The following excerpt comes from my newest book, Measuring History: How One Unsung Company Quietly Changed the World.
If there’s one theme that runs deep within the founding DNA of National Instruments, it is this: “Nothing beats dumb luck.”
Long-time CEO Jim Truchard is credited with imparting the belief during his four decades at the helm, and the principle certainly caught on, especially with early-generation employees and executives. “It’s basically a pleasing and modest way of saying we’ll succeed with hard work and luck, but to be great, we also need good timing,” explains Steve Rogers, who was hired in 1984 and serves as one of LabVIEW’s chief architects. “We were lucky to grow when we did.”
Almost everyone I spoke to internally for this book repeated the refrain: “Nothing beats dumb luck. This would have never worked had computers not become affordable and accessible to everyone. We were in the right place at the right time.”
What was that place and time? For those who grew up with smartphones and touchscreens in their hands, it’s important to understand that the “personal computer” (or PC) revolution of the 1980s, 1990s, and early 2000s was a very different place and time. Society had no idea that bulky desktop and laptop computers would eventually merge with cellphones to become pocket-sized supercomputers, so at the time they called them “personal computers.”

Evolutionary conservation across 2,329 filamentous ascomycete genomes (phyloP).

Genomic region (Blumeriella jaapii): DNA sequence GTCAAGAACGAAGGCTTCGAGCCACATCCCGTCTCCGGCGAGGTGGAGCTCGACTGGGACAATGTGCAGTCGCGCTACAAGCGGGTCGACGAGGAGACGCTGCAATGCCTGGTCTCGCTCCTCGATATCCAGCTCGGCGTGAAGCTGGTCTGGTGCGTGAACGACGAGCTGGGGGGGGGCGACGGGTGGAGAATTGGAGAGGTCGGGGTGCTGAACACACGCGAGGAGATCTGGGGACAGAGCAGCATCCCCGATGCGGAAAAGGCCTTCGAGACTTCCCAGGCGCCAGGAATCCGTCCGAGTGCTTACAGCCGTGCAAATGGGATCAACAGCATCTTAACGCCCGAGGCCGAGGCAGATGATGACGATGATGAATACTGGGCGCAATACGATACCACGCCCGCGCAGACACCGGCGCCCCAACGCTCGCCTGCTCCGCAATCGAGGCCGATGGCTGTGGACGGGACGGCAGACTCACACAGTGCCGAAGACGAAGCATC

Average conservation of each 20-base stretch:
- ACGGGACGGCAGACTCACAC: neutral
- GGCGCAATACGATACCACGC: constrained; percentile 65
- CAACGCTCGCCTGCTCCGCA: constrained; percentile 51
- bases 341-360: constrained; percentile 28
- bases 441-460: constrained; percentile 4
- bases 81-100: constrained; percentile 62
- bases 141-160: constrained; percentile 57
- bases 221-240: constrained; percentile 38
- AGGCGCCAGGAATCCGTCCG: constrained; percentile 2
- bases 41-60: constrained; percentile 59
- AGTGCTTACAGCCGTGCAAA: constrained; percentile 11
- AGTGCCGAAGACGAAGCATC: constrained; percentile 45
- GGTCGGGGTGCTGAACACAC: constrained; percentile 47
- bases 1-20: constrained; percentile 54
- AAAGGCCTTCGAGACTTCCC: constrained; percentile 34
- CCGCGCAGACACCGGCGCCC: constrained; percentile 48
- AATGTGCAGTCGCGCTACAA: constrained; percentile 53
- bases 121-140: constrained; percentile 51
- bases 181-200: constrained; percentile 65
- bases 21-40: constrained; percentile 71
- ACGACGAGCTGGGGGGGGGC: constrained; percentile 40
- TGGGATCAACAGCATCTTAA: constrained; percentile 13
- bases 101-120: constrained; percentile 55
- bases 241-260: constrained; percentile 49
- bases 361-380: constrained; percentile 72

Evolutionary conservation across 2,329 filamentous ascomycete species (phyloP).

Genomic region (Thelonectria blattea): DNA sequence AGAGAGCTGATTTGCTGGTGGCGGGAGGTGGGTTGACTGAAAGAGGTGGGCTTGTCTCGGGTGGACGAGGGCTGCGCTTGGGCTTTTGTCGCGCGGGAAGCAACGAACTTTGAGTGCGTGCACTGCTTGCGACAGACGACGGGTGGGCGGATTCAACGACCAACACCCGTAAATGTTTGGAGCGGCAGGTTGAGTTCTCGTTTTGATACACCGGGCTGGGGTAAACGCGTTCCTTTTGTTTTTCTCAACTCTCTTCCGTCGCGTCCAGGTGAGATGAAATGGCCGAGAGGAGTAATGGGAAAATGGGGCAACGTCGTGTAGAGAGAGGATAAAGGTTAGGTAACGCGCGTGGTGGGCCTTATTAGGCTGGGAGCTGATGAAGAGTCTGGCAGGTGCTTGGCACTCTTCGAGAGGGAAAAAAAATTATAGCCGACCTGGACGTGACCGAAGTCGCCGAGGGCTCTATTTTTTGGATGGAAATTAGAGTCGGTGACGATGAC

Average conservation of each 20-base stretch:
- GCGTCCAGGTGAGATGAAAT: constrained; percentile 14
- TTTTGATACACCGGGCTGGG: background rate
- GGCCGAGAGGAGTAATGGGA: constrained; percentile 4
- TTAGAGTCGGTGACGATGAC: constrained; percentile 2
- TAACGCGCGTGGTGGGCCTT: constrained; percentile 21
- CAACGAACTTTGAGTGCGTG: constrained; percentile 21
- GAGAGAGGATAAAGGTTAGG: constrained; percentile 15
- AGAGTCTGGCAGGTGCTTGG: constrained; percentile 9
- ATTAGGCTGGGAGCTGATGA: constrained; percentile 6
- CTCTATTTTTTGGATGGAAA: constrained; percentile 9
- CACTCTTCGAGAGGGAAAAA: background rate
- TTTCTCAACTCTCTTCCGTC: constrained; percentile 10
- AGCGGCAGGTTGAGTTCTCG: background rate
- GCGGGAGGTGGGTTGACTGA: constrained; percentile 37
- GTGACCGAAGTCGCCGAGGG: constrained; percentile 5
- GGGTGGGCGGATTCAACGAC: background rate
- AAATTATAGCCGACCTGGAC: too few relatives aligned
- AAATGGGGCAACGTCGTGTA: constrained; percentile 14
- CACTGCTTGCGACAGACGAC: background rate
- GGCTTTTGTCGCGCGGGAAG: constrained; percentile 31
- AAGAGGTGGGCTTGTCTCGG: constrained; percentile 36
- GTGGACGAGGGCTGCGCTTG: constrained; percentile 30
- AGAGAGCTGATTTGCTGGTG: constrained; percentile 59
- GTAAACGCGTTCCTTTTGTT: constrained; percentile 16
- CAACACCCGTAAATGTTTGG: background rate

NOTE: You can alternatively watch this article on YouTube—it’s pretty cool and features some of my favorite movie scenes.
Hi, my name is Blake Snow. I am an author and practicing husband and father from Provo, Utah. I recently published my second book called Measuring History about an unknown Texas company that quietly changed the world. I hope you read it.
Many years ago, a hospice nurse from Australia named Bronnie Ware asked thousands of patients on their deathbeds to share their biggest regrets in life. This was number one: “I wish I lived a life that was true to myself instead of trying to satisfy others’ expectations of me.” This was number two: “I wish I hadn’t worked so hard.”
To avoid these common mistakes and prevent history from repeating, each of us must change our default, human behavior. The good news is there are three, science-backed daily habits we can adopt to accomplish this. I discovered these while writing my first book, Log Off, and have closely followed them to wonderful heights over the last decade.
These 3 life-saving strategies are as follows: Continue reading…
I finished writing my second book the day America shutdown on Friday the 13th. In the months since, it was edited, approved, and most recently cover art-ed.
Although it was suppose to publish in August, COVID slowed things down a little. But I’m still confident it will release in the coming weeks, depending on schedules.
Either way, I’m incredibly proud of the result and can’t wait to share it with the world soon. Thanks for considering it.